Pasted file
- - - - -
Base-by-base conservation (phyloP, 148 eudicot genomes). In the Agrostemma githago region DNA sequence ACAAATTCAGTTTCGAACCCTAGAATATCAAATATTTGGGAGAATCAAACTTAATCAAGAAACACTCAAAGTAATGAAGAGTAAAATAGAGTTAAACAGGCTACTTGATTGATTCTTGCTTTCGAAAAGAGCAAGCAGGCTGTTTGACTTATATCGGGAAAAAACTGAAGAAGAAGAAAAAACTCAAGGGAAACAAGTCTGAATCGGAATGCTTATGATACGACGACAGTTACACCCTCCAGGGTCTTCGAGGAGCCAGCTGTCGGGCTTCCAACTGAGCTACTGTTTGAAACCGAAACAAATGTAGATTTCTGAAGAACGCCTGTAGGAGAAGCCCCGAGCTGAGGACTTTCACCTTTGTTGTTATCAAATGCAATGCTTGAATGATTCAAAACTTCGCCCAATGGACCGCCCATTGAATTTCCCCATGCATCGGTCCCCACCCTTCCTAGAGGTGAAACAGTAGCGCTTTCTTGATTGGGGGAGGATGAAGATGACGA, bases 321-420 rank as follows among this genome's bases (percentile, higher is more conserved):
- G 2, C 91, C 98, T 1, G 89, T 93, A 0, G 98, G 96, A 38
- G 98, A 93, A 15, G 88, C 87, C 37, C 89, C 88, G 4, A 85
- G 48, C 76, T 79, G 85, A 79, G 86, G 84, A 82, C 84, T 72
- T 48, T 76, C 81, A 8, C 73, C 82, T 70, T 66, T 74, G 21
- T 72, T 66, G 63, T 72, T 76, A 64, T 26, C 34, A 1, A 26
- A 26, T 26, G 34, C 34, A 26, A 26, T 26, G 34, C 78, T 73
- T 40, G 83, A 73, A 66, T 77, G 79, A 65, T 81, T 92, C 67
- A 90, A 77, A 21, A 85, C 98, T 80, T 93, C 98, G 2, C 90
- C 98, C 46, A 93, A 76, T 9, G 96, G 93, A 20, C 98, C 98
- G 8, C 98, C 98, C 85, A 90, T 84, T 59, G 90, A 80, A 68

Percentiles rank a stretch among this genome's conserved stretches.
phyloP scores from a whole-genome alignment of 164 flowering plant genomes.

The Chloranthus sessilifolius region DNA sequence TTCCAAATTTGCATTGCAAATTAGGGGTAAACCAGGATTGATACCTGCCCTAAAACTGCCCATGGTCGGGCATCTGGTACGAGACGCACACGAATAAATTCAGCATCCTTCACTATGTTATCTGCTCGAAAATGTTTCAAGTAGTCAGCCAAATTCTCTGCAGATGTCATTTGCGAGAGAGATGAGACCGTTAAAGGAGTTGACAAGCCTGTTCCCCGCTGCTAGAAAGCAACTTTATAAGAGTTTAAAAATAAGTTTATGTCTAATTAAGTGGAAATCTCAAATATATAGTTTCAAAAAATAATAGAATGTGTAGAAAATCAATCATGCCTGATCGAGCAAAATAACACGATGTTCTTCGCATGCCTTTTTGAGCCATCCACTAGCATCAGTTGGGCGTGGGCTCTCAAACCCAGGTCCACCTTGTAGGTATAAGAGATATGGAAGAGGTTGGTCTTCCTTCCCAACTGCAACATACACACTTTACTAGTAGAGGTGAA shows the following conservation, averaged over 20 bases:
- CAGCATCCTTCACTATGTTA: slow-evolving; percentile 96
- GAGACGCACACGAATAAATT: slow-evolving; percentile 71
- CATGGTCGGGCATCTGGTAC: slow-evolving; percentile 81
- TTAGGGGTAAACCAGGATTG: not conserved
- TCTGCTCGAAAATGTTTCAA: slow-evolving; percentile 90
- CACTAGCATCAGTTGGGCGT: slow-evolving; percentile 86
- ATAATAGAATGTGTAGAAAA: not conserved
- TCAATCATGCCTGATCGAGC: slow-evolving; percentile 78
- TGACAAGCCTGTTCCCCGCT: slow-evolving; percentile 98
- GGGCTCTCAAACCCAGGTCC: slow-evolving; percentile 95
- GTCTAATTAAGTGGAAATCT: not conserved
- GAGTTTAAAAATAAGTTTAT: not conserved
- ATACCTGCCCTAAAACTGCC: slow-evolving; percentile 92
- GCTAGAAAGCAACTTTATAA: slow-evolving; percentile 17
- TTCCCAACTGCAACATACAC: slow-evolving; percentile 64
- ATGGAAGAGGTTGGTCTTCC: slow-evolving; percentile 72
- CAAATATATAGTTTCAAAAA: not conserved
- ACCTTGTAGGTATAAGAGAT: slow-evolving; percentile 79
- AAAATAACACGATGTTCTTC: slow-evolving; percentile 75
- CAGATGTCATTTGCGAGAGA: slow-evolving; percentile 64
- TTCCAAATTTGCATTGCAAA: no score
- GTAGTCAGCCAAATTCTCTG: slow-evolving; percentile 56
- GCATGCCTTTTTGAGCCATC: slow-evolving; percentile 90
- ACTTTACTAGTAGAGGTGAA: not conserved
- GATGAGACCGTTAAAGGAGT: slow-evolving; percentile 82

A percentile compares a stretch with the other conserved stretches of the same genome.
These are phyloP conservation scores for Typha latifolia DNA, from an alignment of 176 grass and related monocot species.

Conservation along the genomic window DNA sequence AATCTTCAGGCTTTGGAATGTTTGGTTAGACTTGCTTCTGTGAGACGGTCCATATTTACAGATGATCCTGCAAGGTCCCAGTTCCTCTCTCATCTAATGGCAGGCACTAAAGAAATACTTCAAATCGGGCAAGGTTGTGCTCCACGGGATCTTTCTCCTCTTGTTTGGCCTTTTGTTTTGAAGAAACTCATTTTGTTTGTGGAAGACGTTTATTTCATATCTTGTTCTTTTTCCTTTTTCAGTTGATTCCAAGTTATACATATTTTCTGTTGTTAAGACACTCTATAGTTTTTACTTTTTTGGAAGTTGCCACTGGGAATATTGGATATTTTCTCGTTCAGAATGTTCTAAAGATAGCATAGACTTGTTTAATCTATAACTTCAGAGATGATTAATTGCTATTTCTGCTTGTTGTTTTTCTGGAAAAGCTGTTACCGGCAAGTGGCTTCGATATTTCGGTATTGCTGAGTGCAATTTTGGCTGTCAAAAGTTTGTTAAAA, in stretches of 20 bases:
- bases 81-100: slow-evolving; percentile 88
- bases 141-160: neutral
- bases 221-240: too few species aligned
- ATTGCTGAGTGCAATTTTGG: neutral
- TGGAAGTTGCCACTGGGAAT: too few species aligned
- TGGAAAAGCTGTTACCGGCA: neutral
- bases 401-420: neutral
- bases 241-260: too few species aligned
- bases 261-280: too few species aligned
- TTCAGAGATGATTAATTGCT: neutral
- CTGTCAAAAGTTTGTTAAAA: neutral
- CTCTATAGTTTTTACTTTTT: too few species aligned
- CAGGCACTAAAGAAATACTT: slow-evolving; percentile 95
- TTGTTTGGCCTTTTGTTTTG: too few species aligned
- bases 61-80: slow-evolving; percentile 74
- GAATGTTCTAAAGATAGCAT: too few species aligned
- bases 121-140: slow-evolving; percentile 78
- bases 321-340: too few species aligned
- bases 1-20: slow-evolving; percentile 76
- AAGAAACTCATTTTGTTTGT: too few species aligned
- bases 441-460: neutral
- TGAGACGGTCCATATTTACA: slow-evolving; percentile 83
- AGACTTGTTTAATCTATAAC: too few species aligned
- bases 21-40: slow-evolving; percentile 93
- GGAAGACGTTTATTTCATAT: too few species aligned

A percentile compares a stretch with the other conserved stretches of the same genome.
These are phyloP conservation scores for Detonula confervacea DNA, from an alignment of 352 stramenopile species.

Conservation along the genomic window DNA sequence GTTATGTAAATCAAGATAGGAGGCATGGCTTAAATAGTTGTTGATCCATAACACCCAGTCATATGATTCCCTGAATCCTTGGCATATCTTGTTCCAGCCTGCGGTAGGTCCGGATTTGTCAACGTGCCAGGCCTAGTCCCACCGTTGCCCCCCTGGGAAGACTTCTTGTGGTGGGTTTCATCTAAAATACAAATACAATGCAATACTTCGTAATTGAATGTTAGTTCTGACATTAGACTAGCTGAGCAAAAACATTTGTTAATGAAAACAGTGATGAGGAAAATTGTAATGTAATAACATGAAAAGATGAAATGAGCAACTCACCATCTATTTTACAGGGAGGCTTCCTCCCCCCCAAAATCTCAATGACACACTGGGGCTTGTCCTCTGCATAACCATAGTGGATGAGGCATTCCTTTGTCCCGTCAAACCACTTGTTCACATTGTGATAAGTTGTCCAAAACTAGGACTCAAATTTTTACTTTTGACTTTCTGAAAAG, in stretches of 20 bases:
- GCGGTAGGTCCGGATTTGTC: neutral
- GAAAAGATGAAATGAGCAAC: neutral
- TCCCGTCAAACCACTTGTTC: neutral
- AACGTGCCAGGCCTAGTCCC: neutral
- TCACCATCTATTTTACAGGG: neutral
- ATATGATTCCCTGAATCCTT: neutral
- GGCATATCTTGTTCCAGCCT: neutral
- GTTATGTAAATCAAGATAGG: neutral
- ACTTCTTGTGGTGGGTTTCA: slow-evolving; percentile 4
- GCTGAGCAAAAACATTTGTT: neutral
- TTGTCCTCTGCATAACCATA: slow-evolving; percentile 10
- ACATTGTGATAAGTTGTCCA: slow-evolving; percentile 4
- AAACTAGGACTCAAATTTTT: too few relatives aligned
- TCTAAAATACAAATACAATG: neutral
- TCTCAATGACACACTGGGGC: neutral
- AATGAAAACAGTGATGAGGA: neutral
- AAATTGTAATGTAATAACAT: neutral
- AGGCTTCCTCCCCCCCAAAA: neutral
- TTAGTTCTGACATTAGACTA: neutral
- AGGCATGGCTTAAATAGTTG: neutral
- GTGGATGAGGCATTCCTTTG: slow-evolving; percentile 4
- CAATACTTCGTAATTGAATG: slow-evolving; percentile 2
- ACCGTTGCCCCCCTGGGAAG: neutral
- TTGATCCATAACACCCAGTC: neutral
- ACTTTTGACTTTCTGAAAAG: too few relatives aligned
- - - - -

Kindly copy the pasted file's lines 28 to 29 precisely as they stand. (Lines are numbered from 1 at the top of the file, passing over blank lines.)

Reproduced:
- GCTAGAAAGCAACTTTATAA: slow-evolving; percentile 17
- TTCCCAACTGCAACATACAC: slow-evolving; percentile 64